Footman Podiatry and Gait Analysis Clinics

Putting Your Feet In Safe Hands With The Foot and Lower Limb Specialists

Sun, Sandals and Sun Burn

From Flip-Flops to Fit-Flops!

We've had quite a summer so far, and we are now reaching July, and there's more summer footwear comming out of the wardrobe quicker than you can say "I like it hot, but not this hot!".  With the heat waves repeatedly coming up from Europe, we should be going through sun cream faster than a Yorkshire Farmer goes through "Sheep Dip"!  We are all aware of the damage sun can do to our skin, and most of us reach for the factor 30-50 for our face, shoulders, backs etc, but how often do you find you've missed round the ankles and the achilles tendon area!  Sun burn can cause damage to the skin which can last for years, and stay hidden until later in life when problems such as skin cancer / basal cell carcinoma can occur.  It's during this time of year we see feet with very strange markings on the dorsum / top of the foot, and realise it's 'Strap Marks' from those flip-flops, fit-flops and sandals.

Feet in Sandals

Drop the Socks!

Foot Factor 30

Foot Factor 30

From Cotton to Sandpaper!

When you get sun burn on your feet, it makes fresh cotton socks feel like sand paper!  And there's no escape from the feeling.  When you go to bed on a night time and the bed clothes rub against your ankles, it's still sore! 

How do we miss our feet and ankles with the sun cream?  Our theory is we normally do the feet and ankles last, with what's left on our hands from applying it to the legs and shins, so there's not too much being applied.  We give the feet a quick rub, and 'bingo' we are ready to go!

As Podiatrists, we are always looking at any unusual markings on your legs and feet, and asking you how long you've had them.  Quite often the answer is "I'm not sure!", which doesn't really help.  We like to monitor such problems and ensure they are captured and referred on to a specialist as soon as possible.  Early diagnosis usually means a better outcome.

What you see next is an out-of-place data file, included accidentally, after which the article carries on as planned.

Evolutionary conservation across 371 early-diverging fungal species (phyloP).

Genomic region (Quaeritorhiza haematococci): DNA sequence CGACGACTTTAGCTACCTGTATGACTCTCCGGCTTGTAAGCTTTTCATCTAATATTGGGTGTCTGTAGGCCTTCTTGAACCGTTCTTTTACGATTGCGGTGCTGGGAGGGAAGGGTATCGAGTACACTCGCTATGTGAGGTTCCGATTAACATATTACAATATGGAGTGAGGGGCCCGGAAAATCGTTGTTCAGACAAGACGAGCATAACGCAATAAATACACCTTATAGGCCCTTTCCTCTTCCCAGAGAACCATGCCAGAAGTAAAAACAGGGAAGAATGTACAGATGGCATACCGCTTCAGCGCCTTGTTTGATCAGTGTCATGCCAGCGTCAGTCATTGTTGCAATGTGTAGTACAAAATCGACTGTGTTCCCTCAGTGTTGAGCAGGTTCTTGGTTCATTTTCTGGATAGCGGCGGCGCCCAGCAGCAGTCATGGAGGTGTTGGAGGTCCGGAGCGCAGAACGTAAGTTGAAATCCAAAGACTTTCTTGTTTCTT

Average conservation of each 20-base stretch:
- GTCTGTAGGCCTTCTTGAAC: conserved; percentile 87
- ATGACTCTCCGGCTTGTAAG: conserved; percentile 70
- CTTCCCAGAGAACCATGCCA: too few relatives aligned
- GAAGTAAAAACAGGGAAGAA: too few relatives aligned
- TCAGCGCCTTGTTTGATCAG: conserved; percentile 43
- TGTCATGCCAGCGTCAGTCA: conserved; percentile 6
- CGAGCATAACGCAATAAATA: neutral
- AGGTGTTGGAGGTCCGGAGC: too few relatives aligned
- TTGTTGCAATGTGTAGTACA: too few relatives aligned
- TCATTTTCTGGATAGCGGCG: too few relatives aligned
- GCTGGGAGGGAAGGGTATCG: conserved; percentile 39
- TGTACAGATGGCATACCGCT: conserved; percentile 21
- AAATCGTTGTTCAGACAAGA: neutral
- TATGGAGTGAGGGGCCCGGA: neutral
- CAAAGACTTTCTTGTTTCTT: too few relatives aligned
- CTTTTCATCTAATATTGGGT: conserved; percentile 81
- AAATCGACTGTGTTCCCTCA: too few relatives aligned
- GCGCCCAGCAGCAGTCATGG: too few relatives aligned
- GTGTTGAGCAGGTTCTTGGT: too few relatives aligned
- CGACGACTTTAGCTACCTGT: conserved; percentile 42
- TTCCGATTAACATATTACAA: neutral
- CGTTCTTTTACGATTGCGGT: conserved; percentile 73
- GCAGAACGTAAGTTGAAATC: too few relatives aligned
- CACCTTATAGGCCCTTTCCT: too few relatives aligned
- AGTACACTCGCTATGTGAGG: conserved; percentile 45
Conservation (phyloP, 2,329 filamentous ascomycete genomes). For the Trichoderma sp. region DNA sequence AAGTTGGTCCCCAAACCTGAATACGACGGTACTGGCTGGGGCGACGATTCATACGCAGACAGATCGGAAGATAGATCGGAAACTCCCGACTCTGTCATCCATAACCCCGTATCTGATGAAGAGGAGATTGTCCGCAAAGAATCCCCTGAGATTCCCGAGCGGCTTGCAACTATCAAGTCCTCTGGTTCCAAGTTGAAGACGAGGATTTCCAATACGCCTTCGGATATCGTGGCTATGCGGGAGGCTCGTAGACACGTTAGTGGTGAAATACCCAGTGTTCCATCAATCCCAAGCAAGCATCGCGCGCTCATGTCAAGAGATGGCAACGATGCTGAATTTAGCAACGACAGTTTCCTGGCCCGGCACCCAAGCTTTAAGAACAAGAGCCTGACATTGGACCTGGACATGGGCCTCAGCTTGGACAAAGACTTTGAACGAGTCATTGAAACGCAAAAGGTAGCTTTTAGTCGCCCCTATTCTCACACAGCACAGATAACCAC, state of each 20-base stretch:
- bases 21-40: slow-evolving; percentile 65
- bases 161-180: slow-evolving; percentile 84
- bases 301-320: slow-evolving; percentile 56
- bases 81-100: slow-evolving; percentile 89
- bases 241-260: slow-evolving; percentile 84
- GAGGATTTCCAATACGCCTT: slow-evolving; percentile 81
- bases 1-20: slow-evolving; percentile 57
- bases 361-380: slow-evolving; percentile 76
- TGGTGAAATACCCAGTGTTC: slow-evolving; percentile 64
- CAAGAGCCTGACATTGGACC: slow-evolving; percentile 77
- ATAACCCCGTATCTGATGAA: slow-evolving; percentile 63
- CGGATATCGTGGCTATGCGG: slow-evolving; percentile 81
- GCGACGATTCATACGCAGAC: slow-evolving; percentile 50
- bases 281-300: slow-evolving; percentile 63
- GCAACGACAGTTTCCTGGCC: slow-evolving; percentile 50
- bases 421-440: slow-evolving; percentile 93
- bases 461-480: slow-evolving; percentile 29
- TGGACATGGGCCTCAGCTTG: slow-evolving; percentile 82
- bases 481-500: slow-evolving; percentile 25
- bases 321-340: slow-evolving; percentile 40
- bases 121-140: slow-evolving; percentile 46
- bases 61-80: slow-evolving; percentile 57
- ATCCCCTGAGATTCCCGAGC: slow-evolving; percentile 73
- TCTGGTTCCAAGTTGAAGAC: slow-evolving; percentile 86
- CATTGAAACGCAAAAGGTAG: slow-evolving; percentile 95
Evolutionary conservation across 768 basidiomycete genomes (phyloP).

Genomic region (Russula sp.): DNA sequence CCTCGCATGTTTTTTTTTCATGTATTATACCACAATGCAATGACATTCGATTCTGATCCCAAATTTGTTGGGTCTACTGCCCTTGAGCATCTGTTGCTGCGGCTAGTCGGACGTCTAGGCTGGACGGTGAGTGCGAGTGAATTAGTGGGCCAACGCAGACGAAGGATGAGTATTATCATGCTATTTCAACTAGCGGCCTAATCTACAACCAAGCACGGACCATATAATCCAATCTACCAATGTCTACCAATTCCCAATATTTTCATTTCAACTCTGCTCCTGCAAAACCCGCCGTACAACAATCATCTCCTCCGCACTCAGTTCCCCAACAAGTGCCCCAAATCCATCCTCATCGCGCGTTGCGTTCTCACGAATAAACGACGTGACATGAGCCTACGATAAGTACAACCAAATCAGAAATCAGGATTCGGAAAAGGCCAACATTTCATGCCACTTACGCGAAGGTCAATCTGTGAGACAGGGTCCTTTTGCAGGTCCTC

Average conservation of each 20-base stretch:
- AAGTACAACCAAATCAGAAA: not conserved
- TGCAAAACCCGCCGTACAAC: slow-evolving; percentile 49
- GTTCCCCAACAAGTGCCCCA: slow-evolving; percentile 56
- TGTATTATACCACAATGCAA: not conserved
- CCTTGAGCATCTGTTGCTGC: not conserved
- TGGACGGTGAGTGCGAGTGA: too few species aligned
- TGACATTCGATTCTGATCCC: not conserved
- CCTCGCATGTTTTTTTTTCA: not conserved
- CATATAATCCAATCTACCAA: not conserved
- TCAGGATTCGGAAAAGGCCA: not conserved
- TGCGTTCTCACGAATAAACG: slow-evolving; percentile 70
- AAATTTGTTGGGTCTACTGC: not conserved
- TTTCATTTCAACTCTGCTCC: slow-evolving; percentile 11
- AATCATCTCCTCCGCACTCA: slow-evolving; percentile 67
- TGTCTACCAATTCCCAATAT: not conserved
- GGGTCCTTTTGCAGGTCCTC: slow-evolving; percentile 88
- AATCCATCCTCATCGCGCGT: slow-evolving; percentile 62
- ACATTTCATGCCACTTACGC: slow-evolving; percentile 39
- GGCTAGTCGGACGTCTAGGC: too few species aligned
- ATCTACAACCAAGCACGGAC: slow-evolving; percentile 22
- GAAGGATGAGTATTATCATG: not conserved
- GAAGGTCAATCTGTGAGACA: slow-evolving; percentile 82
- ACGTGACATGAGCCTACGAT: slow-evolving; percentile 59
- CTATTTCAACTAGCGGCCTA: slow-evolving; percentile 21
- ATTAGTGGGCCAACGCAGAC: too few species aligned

Put Your Foot In It


Indiana Bones


It's not just about feet!

Where possible, it's best to protect your head, and your eyes from the sun.  Whatever skin type you have you always need to wear a hat when in the sun for any long period of time.  A wide brimmed sun hat, is more favourable than a baseball cap.  The main reason for this is to provide increased protection to your ears and the back of your neck.  It also makes your shadow look like "India Jones".

We often notice clients faces as we chat during the consultation process and it was one such client we discovered a 'Skin Abnormality' on his right ear.  Photo's taken and emailed to him, he promptly contacted his GP, and sent the photo's in.  A short time later he had a diagnosis of Basal Cell Carcinoma, and had it removed. we've also had one of our own family members have part of his ear removed due to skin cancer resulting from sun exposure.  Prevention is always better than cure.


How to Look After Your Feet

Keeping your feet healthy is easy if you follow these simple steps..

1. Wear fresh socks every day.  If your feet sweat, change them through the day, and make sure you are wearing the right socks, such as cotton or bamboo.

2. Always wash your feet thoroughly, and dry fully between the toes.

3. Avoid walking barefoot, where possible. Going outdoors without shoes in the summer increases the risk of injury to your feet.

4.  Avoid shoes that rub, especially in the heat as this will help prevent blisters.

5. Give your feet some air, try to remove your socks and footwear if you are sat or laid.

6. Stay hydrated, as this will help stop your feet getting hot and sweaty.

7. Moisturise your feet as this will prevent dry cracked skin.

8. Evaluate your flip-flops or any footwear and make sure they are comfortable allowing your feet to swell in the heat.

and lastly but most importantly....

9. Don't forget to use sunscreen on your feet. They can burn just the same as the rest of your skin, and if you've ever experienced burnt feet you know how painful it is.

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